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When the coronavirus began making headlines across the US in February and March, Alix Oreck started planning. A physician for hospitalized patients in Parsons, Kansas, she and her team shut down elective surgeries and started devising field hospitals in case infections soared beyond control. But a surge in the town of about 9,600 residents — or in the whole state of Kansas — never arrived.
Now, though, things are very different. Hospital beds in Parsons have been filling up over the last two months, her hospital has expanded into previously unused wings, backup physicians are being called in, and some of her colleagues have contracted the virus, which has been particularly distressing to watch. But as Oreck and her fellow medical workers confront a long, dark winter, her county still refuses to enforce a mask mandate.
“I’m just incredibly nervous,” she told BuzzFeed News. “I know it’s going to get worse, and we’re already overworked and overtaxed and out of equipment and out of rooms. It’s going to get uglier and uglier.”
Oreck said it can sometimes feel like no one — not the government, not the media — is paying attention as she and her colleagues drown.
“Not that I blame them,” she said. “Who gives a shit about Parsons, Kansas, when every town in America is going to have this struggle?”
In the early months of the pandemic, cities like New York were hit hardest as the virus spread more quickly in high-density areas. But the second and third waves have swept across the country into more rural states, infecting smaller cities and remote communities, many of which never took restrictive measures to prevent the spread of the virus after being spared from the first wave. An analysis by NPR in September found that people from outside large metro areas accounted for one-fifth of the first 100,000 Americans to die of COVID-19. In the second 100,000 deaths, they accounted for almost half. The share of deaths almost tripled in smaller towns and rural regions.
That has only increased as colder weather has prompted more people to gather inside, where the virus spreads more easily via tiny water droplets called aerosols that can linger in the air. With the US recording more than 200,000 new infections on Wednesday, CDC Director Robert Redfield warned that January and February would likely be “the most difficult time in the public health history of this nation.” More than 1 million rural Americans are now among those who have tested positive, with infections spreading out of control in 7 out of 10 rural counties, according to the National Rural Health Association (NRHA).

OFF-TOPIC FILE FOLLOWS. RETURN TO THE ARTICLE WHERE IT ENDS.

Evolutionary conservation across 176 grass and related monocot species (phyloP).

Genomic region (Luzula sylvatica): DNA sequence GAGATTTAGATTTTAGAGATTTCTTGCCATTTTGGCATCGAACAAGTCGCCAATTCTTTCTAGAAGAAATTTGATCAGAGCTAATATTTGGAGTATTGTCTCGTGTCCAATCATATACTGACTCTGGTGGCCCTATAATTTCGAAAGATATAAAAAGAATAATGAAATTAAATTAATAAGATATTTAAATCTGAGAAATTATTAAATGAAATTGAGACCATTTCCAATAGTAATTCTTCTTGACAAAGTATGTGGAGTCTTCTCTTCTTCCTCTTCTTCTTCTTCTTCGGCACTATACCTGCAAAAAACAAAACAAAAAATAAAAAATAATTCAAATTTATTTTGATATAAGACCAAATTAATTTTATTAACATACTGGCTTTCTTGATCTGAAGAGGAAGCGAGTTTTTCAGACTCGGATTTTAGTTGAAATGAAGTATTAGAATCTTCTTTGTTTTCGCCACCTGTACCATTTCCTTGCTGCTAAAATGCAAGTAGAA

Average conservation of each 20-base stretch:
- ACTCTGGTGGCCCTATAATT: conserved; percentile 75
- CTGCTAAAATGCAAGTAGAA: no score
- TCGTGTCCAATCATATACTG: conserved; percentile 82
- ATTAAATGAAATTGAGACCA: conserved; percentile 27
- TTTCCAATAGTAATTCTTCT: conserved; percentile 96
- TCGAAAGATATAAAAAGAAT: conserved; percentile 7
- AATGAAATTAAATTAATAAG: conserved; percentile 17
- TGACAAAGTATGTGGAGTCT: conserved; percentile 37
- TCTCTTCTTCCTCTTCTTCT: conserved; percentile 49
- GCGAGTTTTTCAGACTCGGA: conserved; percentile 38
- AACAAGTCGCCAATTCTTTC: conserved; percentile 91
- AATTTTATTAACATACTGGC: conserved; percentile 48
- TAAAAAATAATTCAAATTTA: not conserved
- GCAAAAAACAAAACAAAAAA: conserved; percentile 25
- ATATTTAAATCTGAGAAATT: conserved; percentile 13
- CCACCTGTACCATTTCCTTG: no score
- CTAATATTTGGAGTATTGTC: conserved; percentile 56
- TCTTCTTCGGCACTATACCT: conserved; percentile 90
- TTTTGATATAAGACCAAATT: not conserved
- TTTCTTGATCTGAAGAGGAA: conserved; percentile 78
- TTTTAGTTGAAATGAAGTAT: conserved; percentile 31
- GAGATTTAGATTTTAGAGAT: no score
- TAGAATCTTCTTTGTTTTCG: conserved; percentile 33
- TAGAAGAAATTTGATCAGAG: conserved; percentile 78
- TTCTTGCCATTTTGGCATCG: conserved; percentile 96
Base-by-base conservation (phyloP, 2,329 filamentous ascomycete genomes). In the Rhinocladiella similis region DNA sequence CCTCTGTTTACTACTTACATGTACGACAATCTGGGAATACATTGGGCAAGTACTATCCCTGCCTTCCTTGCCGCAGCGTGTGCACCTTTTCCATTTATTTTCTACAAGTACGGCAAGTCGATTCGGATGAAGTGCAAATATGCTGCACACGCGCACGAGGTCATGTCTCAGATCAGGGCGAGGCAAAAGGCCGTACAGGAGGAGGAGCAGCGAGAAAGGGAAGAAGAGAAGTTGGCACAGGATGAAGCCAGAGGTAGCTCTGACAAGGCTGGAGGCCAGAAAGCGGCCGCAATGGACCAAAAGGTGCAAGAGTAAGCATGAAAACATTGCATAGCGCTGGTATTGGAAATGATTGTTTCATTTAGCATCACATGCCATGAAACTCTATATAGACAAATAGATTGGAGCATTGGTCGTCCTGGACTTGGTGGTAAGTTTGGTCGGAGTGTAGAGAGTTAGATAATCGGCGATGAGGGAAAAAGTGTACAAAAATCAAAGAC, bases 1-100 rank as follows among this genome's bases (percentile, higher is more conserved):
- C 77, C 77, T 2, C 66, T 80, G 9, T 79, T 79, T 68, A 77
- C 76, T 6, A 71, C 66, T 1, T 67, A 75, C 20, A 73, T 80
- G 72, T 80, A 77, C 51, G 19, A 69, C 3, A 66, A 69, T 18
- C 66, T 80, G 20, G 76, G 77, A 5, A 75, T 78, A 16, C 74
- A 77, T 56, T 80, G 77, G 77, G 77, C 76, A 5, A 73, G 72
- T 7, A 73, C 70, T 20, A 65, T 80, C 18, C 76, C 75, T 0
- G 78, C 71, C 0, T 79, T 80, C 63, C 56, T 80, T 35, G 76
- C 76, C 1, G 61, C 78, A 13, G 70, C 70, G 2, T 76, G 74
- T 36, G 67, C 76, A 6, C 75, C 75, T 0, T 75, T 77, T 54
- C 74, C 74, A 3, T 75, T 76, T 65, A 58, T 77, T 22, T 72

“From a public health perspective,” said NRHA CEO Alan Morgan, “COVID in rural America is a horror story.”
Healthcare workers in smaller towns are as exhausted and despondent as their counterparts in bigger cities. They, too, are facing shortages of personal protective equipment and are watching hospital beds and ICU wards fill up rapidly. But these medical workers also often find themselves treating patients that they know.
“In a rural environment, health care really is personal,” said Nick Wendell, a city council member in Brookings, South Dakota, whose cousin works at a hospital in the town of Gregory, population 1,200. “There’s an intimacy to the patient you’re treating. You know them well. They may be members of your church or former high school class or your friend’s parents. There’s a very up-close aspect in a small town.”
Losing a patient can thus be a uniquely devastating experience for rural healthcare workers.
“It’s a really hard one because we love and care for them in a different way,” said Ashley Kingdon-Reese, a home health nurse in Huron, South Dakota, population 13,600. “We know their whole family, the name of their pets, their kids. We’re part of their lives, so when it begins to get them, it’s hard and it’s not quick.”
A nurse practitioner in Jonesboro, Arkansas — who asked not to be named so that her hospital, which serves as a hub for several rural communities, was not identifiable — recalled treating a patient who is still severely ill with COVID-19 and whom she has known for years. When the patient’s X-rays came back, the nurse could tell they resembled others she had seen from patients who had suffered extensive lung damage and were facing likely death. “I don’t like to see what’s coming for people that I know,” she said.
“‘It’s not fair. I don’t want to die,’” she said the patient told her. “That’s a hard thing to hear from someone that you know.”
“From a public health perspective, COVID in rural America is a horror story.”
Roughly 46 million Americans live in rural areas, and due to systemic health inequities, many face an increased risk of becoming very sick with COVID-19. According to the CDC, rural Americans are more likely to smoke, have high blood pressure, be obese, and be uninsured. Areas with Native American populations face even worse problems.